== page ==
"Village committees on the mainland are entitled to autonomy, which is literally independent of the government of the province or county," said Lin Jiang, professor of public finance and taxation at Lingnan College, Sun Yat-sen University. "Checks and balances are absent in real terms as the peasants are not well educated. Corruption is common as the committee members can reap profits through different malpractices, such as selling land to private companies at a lower price and receiving kickbacks."

Lin says 60 per cent of villages in Dongguan are bankrupt, according to a survey he undertook last year. His findings are in line with an internal audit by the Dongguan government at the end of last year.

Villages have struggled to cover expenses in recent years as local spending, bonuses to villagers and interest on bank loans bite into declining rental income. Rents have fallen as Hong Kong-owned factories pulled out of Dongguan because of rising costs and declining business.

Much of the farmland that once sustained the villages is gone, making way for flats and factories in recent decades. Local economies have declined, as the economic fortunes of Dongguan's villages are closely tied to rental income.

Villagers have become used to receiving a regular bonus as committees rent out communally held land they manage.

The Shuikou protest was sparked by questions about the whereabouts of a 20 million yuan compensation payment promised by the Dongguan government to the village in return for construction of a road through the village. But unrest is an inevitable consequence of a series of disagreements between villagers and the village committee over the past 10 years.

One 64-year-old villager said previous village leaders had reaped large profits from selling 25 hectares of publicly owned land to private investors as industrial land in 2003. The peasants received just 100 yuan per month each as a dividend from the sale until 2009, when the payments stopped as the global economic downturn forced many Dongguan factories out of business.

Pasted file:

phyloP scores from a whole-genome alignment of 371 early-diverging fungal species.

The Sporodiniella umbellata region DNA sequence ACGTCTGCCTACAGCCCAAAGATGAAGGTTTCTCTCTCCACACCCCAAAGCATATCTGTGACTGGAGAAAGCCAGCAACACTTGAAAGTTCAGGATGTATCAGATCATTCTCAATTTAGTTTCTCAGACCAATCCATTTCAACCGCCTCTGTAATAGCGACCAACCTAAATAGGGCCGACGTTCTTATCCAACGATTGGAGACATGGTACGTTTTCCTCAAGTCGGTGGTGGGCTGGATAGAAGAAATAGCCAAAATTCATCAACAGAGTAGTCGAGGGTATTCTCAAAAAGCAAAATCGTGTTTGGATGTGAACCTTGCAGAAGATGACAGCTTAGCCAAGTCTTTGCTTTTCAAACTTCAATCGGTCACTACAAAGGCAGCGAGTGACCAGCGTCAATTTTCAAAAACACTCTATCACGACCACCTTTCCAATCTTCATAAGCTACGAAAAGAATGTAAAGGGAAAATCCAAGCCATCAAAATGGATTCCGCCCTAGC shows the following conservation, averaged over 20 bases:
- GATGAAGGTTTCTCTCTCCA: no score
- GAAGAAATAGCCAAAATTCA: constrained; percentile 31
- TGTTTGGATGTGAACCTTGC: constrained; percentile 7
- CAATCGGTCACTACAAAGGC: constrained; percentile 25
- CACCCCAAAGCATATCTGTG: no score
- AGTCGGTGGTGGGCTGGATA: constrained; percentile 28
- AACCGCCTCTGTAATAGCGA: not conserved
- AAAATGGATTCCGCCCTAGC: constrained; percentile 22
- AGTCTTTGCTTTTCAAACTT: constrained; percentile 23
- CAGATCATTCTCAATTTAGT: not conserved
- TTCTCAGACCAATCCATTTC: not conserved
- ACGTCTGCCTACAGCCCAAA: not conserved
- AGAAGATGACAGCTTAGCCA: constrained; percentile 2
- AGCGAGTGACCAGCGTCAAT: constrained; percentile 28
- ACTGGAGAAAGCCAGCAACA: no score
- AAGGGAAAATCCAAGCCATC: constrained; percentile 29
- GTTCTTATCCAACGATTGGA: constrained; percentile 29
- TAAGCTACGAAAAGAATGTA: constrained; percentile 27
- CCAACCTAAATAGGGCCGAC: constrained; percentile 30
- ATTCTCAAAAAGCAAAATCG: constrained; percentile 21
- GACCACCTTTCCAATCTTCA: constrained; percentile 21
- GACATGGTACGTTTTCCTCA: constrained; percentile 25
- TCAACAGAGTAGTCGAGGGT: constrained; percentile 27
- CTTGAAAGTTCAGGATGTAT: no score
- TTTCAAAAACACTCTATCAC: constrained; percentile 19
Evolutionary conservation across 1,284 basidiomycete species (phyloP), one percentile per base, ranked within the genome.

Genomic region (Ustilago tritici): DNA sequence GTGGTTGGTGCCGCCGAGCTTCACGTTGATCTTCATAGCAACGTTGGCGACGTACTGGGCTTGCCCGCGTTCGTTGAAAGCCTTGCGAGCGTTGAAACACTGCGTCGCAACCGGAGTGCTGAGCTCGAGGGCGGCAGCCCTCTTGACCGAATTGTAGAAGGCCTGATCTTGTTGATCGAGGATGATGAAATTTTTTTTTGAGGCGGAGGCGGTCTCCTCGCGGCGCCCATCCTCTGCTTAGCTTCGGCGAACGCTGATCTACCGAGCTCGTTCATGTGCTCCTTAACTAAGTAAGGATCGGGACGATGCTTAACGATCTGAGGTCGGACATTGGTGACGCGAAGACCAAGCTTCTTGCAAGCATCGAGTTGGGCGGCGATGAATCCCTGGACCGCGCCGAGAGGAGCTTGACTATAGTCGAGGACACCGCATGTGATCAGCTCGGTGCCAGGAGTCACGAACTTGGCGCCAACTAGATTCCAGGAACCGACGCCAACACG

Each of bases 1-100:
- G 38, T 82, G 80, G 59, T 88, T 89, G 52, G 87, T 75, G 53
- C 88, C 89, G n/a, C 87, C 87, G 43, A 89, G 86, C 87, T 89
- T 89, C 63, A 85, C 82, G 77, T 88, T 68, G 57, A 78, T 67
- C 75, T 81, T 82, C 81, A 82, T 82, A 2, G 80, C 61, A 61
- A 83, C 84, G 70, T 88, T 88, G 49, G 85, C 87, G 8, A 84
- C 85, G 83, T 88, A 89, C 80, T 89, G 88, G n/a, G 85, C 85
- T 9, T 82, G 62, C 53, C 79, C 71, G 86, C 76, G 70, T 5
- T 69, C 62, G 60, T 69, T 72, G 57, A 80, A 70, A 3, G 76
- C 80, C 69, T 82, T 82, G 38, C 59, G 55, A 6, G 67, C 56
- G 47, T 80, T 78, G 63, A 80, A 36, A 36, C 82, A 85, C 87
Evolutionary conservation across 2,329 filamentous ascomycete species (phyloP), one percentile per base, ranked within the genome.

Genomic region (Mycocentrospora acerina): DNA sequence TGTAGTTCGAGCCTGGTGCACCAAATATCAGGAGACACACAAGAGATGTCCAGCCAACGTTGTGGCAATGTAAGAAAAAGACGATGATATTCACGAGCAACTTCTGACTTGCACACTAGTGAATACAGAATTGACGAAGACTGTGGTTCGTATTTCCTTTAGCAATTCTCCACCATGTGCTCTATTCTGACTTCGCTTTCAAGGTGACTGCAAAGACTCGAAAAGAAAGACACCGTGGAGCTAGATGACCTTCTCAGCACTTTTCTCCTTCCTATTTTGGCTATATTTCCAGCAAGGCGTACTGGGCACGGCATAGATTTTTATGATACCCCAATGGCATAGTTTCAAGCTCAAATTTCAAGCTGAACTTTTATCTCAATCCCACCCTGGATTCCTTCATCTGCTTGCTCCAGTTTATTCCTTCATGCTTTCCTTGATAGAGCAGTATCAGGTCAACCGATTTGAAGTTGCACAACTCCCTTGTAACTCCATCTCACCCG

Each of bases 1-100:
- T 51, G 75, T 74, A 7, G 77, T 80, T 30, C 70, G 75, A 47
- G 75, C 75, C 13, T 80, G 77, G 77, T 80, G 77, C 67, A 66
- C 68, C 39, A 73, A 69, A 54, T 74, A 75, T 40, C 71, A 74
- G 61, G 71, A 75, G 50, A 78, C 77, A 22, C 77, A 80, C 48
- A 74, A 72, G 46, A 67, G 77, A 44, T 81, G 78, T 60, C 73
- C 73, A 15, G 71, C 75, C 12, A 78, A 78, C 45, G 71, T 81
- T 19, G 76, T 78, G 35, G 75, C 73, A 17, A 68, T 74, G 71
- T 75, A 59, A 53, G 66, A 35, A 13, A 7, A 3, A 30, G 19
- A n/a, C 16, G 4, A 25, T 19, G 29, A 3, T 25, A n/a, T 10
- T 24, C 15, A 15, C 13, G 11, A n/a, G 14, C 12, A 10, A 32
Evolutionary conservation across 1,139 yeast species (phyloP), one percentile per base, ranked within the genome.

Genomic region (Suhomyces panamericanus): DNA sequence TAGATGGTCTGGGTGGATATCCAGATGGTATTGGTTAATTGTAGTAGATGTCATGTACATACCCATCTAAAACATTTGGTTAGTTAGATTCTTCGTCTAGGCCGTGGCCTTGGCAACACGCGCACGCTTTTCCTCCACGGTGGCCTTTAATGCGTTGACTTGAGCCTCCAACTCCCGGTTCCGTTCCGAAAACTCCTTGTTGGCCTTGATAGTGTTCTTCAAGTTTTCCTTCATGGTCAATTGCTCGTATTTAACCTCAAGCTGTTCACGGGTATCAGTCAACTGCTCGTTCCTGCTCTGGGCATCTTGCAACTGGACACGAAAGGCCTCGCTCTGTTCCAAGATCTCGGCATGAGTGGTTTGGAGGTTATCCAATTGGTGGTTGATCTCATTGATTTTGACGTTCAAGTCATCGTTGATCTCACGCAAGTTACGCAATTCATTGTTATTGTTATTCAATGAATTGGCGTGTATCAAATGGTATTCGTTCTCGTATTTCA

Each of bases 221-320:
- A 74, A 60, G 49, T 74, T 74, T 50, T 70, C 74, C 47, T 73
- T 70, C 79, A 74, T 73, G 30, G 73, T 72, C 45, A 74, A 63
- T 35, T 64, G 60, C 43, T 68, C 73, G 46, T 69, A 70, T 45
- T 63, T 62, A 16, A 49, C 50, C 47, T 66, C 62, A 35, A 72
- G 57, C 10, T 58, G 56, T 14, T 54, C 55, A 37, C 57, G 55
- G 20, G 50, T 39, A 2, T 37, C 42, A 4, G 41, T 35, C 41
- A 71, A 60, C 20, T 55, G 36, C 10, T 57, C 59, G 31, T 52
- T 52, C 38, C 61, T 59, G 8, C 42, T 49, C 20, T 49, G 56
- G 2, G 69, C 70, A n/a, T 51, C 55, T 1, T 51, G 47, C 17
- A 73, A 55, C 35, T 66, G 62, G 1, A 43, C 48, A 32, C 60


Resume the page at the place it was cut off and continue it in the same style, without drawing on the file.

The plot has recently been converted to residential use, with several 20-storey blocks of flats completed so far and several more under way. Two red banners hang from each building, offering flats at prices of between 4,700 yuan and 5,600 yuan per square metre. In return, the 2,000-odd peasants will receive bonuses of just 500 yuan each this year.

The construction is now spilling out beyond the site onto neighbouring farmland, threatening the main source of income for many villagers. Based on the track record of the village committee, they have little hope that bonuses will even begin to cover their losses.

A 68-year-old farmer who regularly makes more than 400 yuan from selling eggplants, cabbages, chillies and other harvests each month, has no idea when he will be evicted from his farmland. "I try not to think about it and remain positive every day."